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Archiving unattached drives..... Modular Synthesizers
Old 28th December 2010
  #1
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lestermagneto's Avatar
Archiving unattached drives.....

ok, i am sure most of us have this issue, : I have loads of old hard drives, and have them all backed up etc, but obviously with 10's of terrabytes of data it is not feasible, meaningful, and is performance deenhancing to have them all "live", so i have a closet full of 250gig drives etc, which i do my best to label and date etc, but what i was wondering is this: what is the best software, or is there one, to create an index of the contents of all these drives, so that when i am looking for an old song or project from 2007, i could enter the name into a field and it would tell me which drive it was on, and then i could go find it and access the material? I use the macosx, and i don't use time machine, rather super duper, so i am not looking for answers that would require time machine etc,.... how are you guys doing this or dealing with this problem?

i appreciate all ideas in advance! and happy holidays.
Old 28th December 2010
  #2
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synthoid's Avatar
 

Boy, I really doubt you'll find (commercial) software that does this for you.

What I would do is

-mount each drive
-do a full listing of the diretories on that drive into a file, and name the file after the drive (e.g., name the file according to the serial number of the drive). On MacOSX, I would do this in the Terminal app (found in the Utility directory under Applications) this way:

Code:
cd /Volumes/<drive name>
find . -type d -print > /Users/yourname/ContentsOfDriveSerialNumber.txt
The idea is to use 'find' to list out each and every directory on the drive, and store all that in a text file associated with the drive. (The "-type d" is for directories. If you want every file on the drive listed as well, just leave that off.)

Then to find a project, you could just type something into Spotlight and look for one of these "contents" files. (Spotlight will index the contents of the files as well as their names.) Or you could do this in the Terminal window:

Code:
fgrep -l "projectname" Contents*.txt
and it will tell you which Contents files contain the project.

This probably seems a little clunky but I think if you try it you'll see that it's not so bad. Thing is, I don't think there is a ready-made solution that's better than this unfortunately.

-synthoid
Old 28th December 2010
  #3
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This is just my opinion, but I save very little. Why save it? If the mix is done, save the two track mix as a stereo pair audio file. That is all I need. I don't care about the tracks that it took to get the finished mix, I'm never going to dissect and re-record. I know better than to take the liability to save tracks for clients, that's just a lawsuit waiting to happen.

I have kept what is really important to me, and that amounts to a small pile of CDs and DVDs covering recordings made since 1990 and transfers of recordings made back to the 1970s. Not so long ago I started to move them to those black plastic DVD shells like movies come in, with the clear plastic cover. I bought a couple of hundred of these dual disk holders on ebay. That gave me a book-format. I print up a label on regular paper with a spine for a title and a disk directory. I cut the paper down to the right size and slip it behind the clear plastic covering, and put it on the shelf. Had I been a little smarter when I started the process, I would have used a numbering system and saved the data to a spreadsheet as well, but... oh well.

Hard drives do not take to being stored very well. In my studio we used lots of drives. Through the 90s, drive sizes were significantly smaller than they are today and we went through various RAIDs and a fibre channel rig, so we ate up a lot of drive space. Even the best drives failed after being stored for a while. So regardless of what you do to get a handle on what you have, you might consider moving to DVD or some other storage method that does not contain moving parts.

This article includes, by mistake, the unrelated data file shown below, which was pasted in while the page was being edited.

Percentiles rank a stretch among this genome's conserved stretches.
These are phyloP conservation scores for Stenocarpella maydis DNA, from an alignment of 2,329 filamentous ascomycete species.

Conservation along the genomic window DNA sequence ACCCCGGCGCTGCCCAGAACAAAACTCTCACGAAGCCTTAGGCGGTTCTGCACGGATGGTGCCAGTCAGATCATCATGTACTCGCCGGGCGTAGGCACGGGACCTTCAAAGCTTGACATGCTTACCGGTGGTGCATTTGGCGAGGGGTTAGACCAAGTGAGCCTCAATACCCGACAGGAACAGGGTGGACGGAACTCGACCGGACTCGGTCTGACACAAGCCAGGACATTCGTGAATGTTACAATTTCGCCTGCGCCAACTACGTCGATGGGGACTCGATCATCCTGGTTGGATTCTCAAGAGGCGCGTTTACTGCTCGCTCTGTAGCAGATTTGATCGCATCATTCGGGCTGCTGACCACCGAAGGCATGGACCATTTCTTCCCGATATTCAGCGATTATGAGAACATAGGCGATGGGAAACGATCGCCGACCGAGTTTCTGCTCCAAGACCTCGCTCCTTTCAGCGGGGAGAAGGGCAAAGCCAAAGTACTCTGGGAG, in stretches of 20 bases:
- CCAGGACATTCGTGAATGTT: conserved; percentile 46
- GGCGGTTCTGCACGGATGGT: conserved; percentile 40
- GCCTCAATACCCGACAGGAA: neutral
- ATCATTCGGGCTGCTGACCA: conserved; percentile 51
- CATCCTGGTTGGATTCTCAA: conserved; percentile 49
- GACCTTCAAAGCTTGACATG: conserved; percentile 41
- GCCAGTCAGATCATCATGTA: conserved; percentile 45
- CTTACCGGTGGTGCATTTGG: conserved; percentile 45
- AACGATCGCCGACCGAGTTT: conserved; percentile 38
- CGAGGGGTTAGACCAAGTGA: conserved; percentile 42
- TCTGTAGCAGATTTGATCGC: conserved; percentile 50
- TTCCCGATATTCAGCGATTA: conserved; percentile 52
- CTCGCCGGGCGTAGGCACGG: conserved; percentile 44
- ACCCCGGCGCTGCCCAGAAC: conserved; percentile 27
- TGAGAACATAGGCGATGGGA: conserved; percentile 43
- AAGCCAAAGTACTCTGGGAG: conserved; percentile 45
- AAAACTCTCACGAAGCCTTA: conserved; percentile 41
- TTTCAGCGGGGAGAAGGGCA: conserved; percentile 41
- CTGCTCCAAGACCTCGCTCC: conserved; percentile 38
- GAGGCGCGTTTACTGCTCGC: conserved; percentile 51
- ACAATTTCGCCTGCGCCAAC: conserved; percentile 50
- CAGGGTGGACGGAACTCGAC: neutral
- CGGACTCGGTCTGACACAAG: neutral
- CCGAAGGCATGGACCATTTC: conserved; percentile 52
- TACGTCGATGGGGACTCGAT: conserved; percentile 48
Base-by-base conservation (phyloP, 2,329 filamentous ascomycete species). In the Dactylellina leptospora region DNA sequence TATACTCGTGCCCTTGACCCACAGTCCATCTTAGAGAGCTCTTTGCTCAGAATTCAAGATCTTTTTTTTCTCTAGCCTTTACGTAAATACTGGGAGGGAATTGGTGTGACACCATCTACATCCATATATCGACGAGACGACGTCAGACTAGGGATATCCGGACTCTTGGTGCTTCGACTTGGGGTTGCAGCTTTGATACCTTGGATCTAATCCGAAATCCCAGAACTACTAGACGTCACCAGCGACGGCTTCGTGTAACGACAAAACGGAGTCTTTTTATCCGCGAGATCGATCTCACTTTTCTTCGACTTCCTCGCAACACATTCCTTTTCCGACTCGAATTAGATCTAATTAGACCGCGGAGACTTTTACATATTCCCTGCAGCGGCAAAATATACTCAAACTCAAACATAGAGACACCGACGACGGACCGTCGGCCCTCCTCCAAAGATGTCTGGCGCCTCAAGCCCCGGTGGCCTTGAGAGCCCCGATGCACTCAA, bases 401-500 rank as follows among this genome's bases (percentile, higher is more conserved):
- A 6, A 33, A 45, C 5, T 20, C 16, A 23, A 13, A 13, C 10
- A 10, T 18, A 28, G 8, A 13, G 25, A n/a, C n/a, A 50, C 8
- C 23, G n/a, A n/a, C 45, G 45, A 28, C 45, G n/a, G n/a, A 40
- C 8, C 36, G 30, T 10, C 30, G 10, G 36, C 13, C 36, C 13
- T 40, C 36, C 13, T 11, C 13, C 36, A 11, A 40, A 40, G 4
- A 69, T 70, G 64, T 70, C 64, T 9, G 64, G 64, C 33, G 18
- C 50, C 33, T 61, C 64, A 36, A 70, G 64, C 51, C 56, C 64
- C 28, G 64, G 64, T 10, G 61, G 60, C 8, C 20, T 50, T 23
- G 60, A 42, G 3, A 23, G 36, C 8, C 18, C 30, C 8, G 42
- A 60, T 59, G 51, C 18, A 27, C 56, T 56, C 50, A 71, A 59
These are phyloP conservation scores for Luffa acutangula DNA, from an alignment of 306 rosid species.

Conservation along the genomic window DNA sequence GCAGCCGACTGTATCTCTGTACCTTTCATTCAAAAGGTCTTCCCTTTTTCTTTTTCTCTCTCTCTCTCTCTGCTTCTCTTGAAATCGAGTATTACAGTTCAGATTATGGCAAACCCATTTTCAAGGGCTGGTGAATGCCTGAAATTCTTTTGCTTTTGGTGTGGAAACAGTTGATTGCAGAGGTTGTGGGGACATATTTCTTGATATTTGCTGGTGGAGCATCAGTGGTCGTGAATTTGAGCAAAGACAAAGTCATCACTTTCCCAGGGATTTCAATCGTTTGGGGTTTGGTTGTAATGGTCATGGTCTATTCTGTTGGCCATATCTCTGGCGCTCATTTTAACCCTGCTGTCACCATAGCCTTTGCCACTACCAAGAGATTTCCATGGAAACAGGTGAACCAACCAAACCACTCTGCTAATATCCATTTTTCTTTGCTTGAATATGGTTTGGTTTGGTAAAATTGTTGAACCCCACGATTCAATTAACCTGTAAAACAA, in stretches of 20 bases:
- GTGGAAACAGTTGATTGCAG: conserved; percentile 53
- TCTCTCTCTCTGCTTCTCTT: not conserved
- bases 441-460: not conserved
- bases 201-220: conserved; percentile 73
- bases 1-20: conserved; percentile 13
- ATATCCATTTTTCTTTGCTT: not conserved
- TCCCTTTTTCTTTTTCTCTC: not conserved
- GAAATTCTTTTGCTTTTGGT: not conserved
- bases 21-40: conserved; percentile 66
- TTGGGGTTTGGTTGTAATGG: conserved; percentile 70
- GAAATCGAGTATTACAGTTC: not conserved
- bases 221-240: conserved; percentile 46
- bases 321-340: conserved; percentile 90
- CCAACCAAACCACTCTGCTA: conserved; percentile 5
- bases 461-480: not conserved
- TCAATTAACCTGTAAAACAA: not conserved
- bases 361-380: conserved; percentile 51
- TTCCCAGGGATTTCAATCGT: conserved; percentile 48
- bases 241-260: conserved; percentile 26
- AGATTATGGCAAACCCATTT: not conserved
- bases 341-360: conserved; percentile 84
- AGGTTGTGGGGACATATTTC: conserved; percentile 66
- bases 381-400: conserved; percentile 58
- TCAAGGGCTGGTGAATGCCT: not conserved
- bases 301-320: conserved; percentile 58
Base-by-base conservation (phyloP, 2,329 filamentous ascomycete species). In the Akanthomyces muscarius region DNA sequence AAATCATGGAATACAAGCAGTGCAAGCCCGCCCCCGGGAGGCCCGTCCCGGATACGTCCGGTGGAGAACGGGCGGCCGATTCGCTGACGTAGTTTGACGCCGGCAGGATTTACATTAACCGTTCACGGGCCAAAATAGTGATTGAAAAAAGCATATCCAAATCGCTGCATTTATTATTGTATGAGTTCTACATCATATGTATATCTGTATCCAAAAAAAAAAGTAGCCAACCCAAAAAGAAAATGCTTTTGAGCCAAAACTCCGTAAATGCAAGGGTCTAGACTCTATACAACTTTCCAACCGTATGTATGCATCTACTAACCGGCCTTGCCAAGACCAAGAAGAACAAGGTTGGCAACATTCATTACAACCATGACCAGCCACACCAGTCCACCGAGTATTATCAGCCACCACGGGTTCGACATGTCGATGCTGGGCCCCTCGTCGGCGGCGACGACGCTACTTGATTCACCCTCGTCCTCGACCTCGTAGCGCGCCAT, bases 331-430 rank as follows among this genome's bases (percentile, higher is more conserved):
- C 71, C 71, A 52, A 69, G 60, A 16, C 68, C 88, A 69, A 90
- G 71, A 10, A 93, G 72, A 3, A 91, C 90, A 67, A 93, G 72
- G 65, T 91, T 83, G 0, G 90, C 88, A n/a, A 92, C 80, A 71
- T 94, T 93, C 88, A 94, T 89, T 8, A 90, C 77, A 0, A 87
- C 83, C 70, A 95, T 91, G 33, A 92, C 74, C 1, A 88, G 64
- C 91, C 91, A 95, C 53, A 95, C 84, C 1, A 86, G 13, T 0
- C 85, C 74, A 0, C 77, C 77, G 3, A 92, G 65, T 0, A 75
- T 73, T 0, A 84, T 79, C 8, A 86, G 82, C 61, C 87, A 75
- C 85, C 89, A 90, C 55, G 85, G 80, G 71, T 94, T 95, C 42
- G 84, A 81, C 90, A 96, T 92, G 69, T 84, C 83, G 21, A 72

Old 28th December 2010
  #4
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John Suitcase's Avatar
 

+1 for DVD backups, though in my experience the size of the DVD is a little small for audio projects. I think the newer dvd's have a higher capacity, but I have an older burner.

Another consideration is whether you'll be able to open old DAW projects at all. I find that with Cubase, opening older projects created with previous versions can be a bit hairy.

To avoid problems, you'd want to archive tracks as if you were going to send the tracks to another DAW, as contiguous tracks, with the same starting point. Doing this also makes for smaller files, as you eliminate all the unused edits, previous takes, etc. Then, if the DAW project file won't work properly, you can at least import the tracks to another DAW.

As far as who holds the archives, I keep them myself, but I know a number of studios who ask the artist to bring a drive, and keep it.

There are advantages to both approaches, I suppose the ultimate would be to keep archives while also giving the client their own archival copy.
Old 28th December 2010
  #5
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Quote:
Originally Posted by John Suitcase View Post
To avoid problems, you'd want to archive tracks as if you were going to send the tracks to another DAW,

As far as who holds the archives, I keep them myself, but I know a number of studios who ask the artist to bring a drive, and keep it.
Yes it is smart to comp the tracks down to finished tracks, and I forget that people don't bother to do this. For me it is unthinkable, just a part of good housekeeping or personal hygiene.

If you hold the "archives" you are legally responsible for their safekeeping. You have a fireproof climate controlled vault? You plan to check them on a regular basis and move them to newer media on a schedule? Keep the projects. Otherwise, send them out the door with the client.

Side issue, you do not owe the client all the tracks, comps, mixes, etc unless you agreed to that beforehand. You owe them the final mix. I have a small handful of clients who I know will revisit a project over time and for them I keep the tracks and edit decision lists and all track notes. But most don't get that.
Old 28th December 2010
  #6
Archiving unattached drives.....

Quote:
Originally Posted by [email protected]

Yes it is smart to comp the tracks down to finished tracks, and I forget that people don't bother to do this. For me it is unthinkable, just a part of good housekeeping or personal hygiene.